While new to Zurich, and as fresh and compelling as it is, Speak for Yourself is no new ballet. Choreographed by Sol Léon and Paul Lightfoot to music by Steve Reich and excerpts from select J.S. Bach fugues the ballet premiered in 1999 at the Nederlands Dance Theater. It has been described as a “chemical dance experiment” that combines fire, water and dance to make an entirely unique theatrical experience.

Wei Chen in Leon and Lightfoot's <i>Speak for Yourself</i> © Gregory Batardon
Wei Chen in Leon and Lightfoot's Speak for Yourself
© Gregory Batardon

Throughout the first half of the performance, smoke pours out of the nape of dancer Daniel Mulligan’s neck. Rising and billowing, pierced or coddled by sublime lighting, the smoke builds into an ever-changing and infinitely beautiful “set” behind his fine solo work. Eventually, he and five other male dancers intertwine around and counter one another before a trio of female artists join them. One of the men (Wei Chen) showed himself particularly tortured, and the expressiveness of that cried out for some form of salvation. That comes – albeit with delicate beginnings – with the smoke’s counterpart: water. It’s a sprinkle of soft rain first, then becomes a steady drizzle that covers the whole stage.

With the threat of destruction finally gone (“where there’s smoke, there’s fire”), water, by contrast, serves as a metaphor for healing and the new. But incorporated into any dance performance, water is not without its challenges to the artists’ safety. Despite that liability, the shower gave the dancers the chance to make real ripples on the floor with their hands and feet. What’s more, the water’s squeaks and swooshes underfoot added a brilliant overlay of sound to Reich’s electronic score.

Matthew Knight in Leon and Lightfoot's <i>Speak for Yourself</i> © Gregory Batardon
Matthew Knight in Leon and Lightfoot's Speak for Yourself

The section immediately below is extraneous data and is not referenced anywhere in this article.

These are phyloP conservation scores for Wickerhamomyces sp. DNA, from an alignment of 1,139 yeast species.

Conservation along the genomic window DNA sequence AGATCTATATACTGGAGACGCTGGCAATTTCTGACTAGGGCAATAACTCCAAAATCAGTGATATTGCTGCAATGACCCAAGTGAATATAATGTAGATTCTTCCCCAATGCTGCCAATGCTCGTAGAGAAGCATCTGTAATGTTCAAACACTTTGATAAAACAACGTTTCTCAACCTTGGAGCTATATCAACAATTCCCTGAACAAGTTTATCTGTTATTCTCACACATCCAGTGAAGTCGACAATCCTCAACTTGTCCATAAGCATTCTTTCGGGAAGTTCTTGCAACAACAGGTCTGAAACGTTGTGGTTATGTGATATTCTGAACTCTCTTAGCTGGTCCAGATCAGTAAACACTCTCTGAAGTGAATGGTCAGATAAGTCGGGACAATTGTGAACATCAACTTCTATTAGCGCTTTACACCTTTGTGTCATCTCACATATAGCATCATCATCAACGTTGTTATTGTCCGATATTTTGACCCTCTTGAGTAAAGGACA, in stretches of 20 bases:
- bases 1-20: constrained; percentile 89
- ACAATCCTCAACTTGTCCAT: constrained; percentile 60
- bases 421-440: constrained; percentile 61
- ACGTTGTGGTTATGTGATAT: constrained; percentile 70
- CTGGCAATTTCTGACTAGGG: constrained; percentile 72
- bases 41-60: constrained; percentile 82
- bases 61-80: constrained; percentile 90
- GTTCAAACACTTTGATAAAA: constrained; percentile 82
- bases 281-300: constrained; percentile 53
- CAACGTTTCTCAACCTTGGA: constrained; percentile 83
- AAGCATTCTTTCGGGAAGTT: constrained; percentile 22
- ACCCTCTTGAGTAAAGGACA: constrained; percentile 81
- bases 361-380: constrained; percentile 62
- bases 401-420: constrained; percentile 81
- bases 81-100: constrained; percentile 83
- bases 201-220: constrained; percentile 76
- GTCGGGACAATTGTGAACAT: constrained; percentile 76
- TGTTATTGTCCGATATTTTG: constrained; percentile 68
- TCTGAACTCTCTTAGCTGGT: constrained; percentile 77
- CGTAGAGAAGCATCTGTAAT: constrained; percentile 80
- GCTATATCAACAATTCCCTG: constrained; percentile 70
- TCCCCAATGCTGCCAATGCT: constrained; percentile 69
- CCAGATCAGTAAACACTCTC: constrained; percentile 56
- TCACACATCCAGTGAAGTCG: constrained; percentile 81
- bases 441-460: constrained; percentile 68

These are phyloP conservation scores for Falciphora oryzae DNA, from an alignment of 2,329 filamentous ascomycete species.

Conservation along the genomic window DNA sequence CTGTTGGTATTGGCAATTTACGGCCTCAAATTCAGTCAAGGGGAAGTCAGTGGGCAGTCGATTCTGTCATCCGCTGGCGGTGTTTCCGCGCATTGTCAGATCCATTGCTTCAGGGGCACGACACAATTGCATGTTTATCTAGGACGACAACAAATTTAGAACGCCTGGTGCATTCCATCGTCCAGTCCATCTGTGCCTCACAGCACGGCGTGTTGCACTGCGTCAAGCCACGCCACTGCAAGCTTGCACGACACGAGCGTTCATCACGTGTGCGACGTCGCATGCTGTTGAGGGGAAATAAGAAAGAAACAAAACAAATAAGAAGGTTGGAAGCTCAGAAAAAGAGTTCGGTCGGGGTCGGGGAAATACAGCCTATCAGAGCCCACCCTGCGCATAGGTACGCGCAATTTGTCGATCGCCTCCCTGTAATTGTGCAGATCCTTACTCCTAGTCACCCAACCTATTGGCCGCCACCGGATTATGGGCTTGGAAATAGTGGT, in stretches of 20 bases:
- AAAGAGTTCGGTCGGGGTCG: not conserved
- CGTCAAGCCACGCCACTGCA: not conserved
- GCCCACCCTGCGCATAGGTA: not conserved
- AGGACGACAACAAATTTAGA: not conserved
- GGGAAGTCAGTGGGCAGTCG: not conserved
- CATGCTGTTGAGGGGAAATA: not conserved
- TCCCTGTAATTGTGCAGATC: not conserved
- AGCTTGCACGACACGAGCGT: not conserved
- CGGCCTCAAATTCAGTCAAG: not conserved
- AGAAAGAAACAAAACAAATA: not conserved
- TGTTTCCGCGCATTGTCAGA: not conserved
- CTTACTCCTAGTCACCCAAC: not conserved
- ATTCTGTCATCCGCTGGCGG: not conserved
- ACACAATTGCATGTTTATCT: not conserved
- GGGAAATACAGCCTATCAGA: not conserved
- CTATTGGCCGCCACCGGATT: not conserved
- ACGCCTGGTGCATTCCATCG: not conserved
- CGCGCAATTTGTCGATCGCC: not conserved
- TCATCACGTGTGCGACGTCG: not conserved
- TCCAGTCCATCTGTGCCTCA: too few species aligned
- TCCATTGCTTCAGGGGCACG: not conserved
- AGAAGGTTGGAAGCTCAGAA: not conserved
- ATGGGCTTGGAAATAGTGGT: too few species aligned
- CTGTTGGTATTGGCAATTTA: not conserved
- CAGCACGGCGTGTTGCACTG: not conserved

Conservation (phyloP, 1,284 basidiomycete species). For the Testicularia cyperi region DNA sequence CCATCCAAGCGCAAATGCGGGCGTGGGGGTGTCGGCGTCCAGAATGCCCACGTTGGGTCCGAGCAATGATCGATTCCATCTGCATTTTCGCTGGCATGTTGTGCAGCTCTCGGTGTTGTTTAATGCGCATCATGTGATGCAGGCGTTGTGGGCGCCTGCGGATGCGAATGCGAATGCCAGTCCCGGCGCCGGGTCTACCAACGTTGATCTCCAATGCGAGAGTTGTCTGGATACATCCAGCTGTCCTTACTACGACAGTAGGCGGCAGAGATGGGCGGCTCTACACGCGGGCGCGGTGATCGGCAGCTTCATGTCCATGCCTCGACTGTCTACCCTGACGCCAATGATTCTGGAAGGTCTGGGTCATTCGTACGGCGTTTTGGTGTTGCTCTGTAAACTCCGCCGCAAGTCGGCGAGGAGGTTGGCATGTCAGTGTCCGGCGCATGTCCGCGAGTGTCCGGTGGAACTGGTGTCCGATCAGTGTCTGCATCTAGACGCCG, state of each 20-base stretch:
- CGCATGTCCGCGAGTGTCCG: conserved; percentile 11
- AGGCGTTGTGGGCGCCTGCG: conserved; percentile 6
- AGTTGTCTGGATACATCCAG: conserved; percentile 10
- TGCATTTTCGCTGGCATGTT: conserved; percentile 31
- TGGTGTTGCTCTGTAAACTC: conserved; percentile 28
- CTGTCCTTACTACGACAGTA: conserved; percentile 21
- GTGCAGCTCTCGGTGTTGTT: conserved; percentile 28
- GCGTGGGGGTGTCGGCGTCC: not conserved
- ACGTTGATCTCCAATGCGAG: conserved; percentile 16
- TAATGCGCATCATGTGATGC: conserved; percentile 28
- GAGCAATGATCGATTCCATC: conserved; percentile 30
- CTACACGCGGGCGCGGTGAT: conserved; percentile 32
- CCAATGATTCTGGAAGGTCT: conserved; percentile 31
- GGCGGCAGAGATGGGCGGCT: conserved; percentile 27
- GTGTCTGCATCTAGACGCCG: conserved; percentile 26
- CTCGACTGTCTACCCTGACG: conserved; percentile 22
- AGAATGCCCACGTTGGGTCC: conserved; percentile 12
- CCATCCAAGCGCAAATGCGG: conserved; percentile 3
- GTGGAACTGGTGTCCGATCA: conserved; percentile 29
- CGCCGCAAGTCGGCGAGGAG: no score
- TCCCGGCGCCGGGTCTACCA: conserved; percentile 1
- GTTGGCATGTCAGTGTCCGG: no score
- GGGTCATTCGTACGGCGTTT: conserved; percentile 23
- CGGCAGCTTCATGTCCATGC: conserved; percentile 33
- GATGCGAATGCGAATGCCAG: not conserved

© Gregory Batardon

The ballet’s three female dancers set another dynamic, a more temperate and quieter one. Anna Khamzina, Yen Han, and Elena Vostrotina all mastered Léon and Lightfoot’s demanding choreography, yet their configuration was somewhat less harmonious than the men’s, owing, perhaps, to their disparate heights and varying degrees of fluidity. Another anomaly was the tempi of the Bach fugues, played in some instances (from playback) at a pace that was somewhat slower than familiar recordings. No matter: the piece was filled with a poetry of its own, and, reflecting the dualities in human experience, sustained keen interest throughout. The final image, too, was one of sustained grace: a single dancer (Matthew Knight) stood with his back to the audience, his head dropped forward and out of sight, his arms raised left and right. Like the godforsaken, lone tree in productions of Samuel Beckett’s Waiting for Godot, the gesture left us with something as heart-wrenching as it was memorable.

Dancers of Zurich Ballet in <i>Emergence</i> © Gregory Batardon
Dancers of Zurich Ballet in Emergence
© Gregory Batardon
Crystal Pite’s Emergence followed, an ingenious work that articulates the movements and mystery of what is known as “swarm intelligence”, which the choreographer had studied in bees. Like Speak for Yourself, this ballet has a history: it premiered in 2009 in Toronto, then, as now, featuring no fewer than 36 dancers: 18 female, and 18 male.

The piece began with one figure crumpled up on the floor, a single arm twitching and shivering as if this were an insect emerging from sticky honeycomb. Behind that prone body, the simple set consisted of a mere two elements: on a back-panel, a huge vortex of painted leaves surrounds a tunnel opening onto the stage. In no time, a whole horde of black-hooded dancers swarmed in from left and right, the women dressed in stiff, black carapace-like leotards, the men covered black “tattoos” over their bare shoulders – in designs that resemble insects’ mandibles. As the figures moved, they engaged in a kind of “wagging dance”; and, repeatedly slapping their crooked arms up onto their backs, they make delicate bee wings almost visible. The female contingent was the stronger camp, and it countered the frenzy with a disciplined march, bringing some order to the teeming chaos. But this was a hive if ever there was one; even as two dancers cling to the tunnel’s curved walls, their contorted positions seemed to defy gravity.

Dancers of Zurich Ballet in <i>Emergence</i> © Gregory Batardon
Dancers of Zurich Ballet in Emergence
© Gregory Batardon
What’s more, in Owen Belton’s hypnotic electronic score, the music churns and vibrates, and is studded with the little tweaks and shivers of the insects’ world. The ballet’s pacing was equally complex, but a certain pas de trois and pas de quatre were particular marvels: soloist Giulia Tonelli slithered as seamlessly and convincingly as if she were an underground creature. Further, the whole corps’ finale was as tight and clean as a silvery zipper going up and down… here were three dozen dancers whose measured, geometric moves were perfectly synchronized despite the legion of movements and the buzz of irregular utterances, audible breathing included. In short, neither choreography, staging, lighting, costumes, nor the dancers’ precision could have been any better. Emergence is a definite must see.

*****